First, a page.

It was just a non-conference game in mid-December in Bramlage Coliseum. The Kansas State women’s basketball team, like most college basketball teams around the country, have many of them. They are usually poorly attended and churn out very few headlines.
This particular game was different. It was in front of a sold-out crowd — the first in four years — against the top-ranked team in the nation and possibly the greatest women’s basketball program in the history of the sport.
K-State did not leave Bramlage with a win against Connecticut that day. They lost by 17 and UConn extended its winning streak to 84 games. It was one of a few moments this season that showed the promise and upward trend of this K-State team and program as a whole.
Technically, the Wildcats did not end the season any better than a season ago. Last year they bowed out in the second round of the NCAA Tournament, which was the same round the lost in this year against a very tough Stanford team.
But behind head coach Jeff Mittie, the Wildcats have steadily improved year-after-year.
K-State won 23 games, the most wins in a season since the 2008-09 campaign. They were ranked in the top 25 for most of the season. They finished fourth in the Big 12, their best conference finish in five years, and they hosted the first two rounds of the NCAA Tournament.
The program is headed in the right direction largely in part to two seniors: Breanna Lewis and Kindred Wesemann.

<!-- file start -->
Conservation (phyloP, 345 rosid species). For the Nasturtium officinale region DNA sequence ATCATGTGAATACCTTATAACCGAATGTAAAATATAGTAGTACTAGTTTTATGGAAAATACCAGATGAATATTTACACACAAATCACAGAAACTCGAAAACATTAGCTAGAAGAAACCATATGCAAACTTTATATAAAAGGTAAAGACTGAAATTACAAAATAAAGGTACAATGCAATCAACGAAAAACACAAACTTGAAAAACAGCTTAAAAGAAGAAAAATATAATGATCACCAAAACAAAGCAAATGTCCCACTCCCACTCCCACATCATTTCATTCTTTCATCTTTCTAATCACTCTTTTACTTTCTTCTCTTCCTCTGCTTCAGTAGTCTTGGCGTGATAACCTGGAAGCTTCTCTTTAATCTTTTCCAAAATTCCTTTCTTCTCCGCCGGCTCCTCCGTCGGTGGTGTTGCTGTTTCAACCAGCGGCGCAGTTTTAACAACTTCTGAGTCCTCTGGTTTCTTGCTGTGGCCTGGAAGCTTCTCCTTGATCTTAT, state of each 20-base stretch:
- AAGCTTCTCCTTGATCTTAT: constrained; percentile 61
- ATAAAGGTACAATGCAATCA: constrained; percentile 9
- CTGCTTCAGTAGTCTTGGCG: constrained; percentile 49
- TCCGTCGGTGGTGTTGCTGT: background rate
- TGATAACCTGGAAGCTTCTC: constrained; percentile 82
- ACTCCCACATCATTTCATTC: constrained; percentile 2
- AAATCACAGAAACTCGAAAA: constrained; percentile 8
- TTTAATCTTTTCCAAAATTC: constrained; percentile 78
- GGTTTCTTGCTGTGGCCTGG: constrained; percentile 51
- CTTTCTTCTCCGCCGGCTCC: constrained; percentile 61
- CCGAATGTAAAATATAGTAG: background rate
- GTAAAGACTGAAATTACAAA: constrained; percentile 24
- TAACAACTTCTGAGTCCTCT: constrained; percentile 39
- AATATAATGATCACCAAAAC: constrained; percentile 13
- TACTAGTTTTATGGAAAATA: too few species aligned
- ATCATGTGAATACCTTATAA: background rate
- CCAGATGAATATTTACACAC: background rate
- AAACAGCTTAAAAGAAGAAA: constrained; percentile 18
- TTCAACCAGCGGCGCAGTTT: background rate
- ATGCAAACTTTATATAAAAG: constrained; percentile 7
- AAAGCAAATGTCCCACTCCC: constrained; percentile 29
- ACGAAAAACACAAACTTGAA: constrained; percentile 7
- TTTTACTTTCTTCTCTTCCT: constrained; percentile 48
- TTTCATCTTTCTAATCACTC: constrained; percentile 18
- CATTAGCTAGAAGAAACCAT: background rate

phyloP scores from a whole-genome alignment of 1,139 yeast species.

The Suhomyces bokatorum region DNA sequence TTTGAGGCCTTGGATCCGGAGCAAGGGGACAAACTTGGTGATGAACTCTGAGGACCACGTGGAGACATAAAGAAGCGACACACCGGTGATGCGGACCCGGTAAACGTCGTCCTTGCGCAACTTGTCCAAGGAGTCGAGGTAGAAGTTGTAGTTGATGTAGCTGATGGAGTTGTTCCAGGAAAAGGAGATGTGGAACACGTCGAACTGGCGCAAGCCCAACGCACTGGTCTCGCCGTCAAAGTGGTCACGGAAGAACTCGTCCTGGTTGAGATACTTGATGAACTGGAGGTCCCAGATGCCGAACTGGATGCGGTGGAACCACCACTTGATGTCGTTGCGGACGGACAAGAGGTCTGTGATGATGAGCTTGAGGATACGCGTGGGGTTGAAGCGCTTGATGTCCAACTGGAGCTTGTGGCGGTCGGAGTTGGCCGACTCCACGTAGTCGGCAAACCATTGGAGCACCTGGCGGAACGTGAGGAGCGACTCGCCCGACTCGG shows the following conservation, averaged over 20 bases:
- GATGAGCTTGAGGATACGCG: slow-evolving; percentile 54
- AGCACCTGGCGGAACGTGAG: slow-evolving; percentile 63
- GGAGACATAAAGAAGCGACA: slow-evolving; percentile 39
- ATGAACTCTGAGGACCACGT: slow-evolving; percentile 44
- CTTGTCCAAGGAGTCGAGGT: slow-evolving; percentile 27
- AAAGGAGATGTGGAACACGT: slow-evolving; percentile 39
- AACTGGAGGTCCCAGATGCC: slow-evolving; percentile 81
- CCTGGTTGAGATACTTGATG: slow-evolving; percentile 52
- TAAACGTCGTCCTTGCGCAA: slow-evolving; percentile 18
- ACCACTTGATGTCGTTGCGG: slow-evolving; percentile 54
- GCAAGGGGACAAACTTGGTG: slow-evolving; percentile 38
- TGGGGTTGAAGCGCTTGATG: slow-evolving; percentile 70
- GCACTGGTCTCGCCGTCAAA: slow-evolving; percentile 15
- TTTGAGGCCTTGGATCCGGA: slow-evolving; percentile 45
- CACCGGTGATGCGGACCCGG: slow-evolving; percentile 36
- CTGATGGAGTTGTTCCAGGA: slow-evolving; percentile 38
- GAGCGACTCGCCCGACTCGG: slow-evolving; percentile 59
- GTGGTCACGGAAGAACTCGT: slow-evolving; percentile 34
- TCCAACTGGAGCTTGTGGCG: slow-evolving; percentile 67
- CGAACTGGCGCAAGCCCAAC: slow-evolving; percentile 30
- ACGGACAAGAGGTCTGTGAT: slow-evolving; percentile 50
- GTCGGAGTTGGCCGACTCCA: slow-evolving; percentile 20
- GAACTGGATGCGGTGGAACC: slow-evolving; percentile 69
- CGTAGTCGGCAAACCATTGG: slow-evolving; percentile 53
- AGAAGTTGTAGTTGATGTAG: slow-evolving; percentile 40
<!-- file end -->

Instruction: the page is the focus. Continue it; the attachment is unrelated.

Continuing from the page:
Lewis and Wesemann led the way for the Cats all season long; the duo led the team with 13.9 points per game each. Wesemann also led the team in steals and Lewis led in blocks and rebounds. The two also provided much-needed leadership for the young talent on the team.
“We’ve won more games each year as we progressed from our freshman to our senior year,” Wesemann said to media after the season-ending loss to Stanford. “I think we put this program back where it needs to be. We need to get past the second round next year. Our coaches do a wonderful job of getting out and recruiting great players, and not only great players but great people, that fit the mold for Kansas State and that really represent our family atmosphere that we have here.”
While they will not have Lewis and Wesemann to lean on next season, the Wildcats have a talented nucleus to build around, including Kayla Goth, Karyla Middlebrook, Eternati Willock, Kaylee Page and Peyton Williams.
With Mittie and company at the helm, the program’s future looks bright.